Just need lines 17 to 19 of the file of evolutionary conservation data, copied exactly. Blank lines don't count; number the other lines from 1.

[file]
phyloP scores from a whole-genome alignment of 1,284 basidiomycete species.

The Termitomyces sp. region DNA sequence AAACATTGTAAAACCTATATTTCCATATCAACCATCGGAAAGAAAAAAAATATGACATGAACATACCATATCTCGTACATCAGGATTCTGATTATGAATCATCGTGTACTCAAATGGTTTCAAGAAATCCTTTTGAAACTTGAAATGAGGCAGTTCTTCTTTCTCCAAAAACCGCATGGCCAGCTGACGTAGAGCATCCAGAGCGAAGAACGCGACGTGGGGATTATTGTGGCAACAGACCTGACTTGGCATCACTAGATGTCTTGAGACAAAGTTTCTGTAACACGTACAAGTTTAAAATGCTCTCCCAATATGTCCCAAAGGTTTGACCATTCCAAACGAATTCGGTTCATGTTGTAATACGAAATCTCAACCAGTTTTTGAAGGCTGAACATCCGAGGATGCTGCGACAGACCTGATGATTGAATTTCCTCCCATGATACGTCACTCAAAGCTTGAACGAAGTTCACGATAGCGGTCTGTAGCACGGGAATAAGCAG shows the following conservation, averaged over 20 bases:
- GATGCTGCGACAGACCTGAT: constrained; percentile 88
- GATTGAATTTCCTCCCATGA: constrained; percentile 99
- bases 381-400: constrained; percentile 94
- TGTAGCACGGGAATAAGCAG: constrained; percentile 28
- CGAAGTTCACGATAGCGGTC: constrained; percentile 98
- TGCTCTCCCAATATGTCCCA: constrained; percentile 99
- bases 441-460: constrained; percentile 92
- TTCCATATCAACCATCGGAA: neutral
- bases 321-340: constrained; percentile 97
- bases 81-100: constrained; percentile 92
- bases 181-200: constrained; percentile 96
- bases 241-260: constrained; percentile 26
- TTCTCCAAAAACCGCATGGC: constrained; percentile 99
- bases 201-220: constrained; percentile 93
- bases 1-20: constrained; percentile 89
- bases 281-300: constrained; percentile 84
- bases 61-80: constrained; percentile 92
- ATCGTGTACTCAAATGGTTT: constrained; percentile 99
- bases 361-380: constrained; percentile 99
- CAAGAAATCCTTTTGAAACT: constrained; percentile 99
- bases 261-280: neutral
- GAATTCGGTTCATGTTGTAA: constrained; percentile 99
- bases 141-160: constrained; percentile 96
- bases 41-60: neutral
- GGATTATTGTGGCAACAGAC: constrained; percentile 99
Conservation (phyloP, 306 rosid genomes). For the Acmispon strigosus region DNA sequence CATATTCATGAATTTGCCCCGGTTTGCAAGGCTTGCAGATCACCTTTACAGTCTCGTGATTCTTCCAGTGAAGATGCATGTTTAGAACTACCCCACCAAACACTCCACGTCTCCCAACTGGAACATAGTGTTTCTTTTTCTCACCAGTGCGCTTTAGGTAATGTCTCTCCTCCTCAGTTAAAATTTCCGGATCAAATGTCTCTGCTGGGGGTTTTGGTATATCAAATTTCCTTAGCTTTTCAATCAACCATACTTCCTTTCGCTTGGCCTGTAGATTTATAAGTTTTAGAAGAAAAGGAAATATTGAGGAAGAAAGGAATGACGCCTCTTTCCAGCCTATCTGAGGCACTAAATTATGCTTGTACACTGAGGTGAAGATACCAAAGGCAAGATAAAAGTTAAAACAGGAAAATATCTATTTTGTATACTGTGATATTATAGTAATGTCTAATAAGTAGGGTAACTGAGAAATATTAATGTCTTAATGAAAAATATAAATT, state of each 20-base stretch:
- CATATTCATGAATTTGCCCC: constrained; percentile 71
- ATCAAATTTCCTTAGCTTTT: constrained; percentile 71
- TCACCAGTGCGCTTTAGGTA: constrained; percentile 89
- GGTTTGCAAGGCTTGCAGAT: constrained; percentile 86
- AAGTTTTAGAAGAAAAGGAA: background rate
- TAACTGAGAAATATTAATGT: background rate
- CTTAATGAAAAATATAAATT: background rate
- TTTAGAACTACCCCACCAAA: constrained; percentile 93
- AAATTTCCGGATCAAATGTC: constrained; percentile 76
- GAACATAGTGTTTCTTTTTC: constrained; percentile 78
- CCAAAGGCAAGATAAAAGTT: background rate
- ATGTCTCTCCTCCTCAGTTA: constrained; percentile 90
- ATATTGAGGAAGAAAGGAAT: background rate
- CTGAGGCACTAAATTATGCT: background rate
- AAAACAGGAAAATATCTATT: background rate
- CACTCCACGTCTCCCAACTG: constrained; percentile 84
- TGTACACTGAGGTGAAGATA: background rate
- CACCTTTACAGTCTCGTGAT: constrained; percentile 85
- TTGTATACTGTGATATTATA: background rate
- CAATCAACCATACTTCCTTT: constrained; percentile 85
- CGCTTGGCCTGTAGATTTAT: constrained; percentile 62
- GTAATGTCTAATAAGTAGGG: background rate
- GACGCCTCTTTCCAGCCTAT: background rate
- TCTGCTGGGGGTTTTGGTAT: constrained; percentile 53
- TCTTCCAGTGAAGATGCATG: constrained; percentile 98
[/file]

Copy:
- bases 1-20: constrained; percentile 89
- bases 281-300: constrained; percentile 84
- bases 61-80: constrained; percentile 92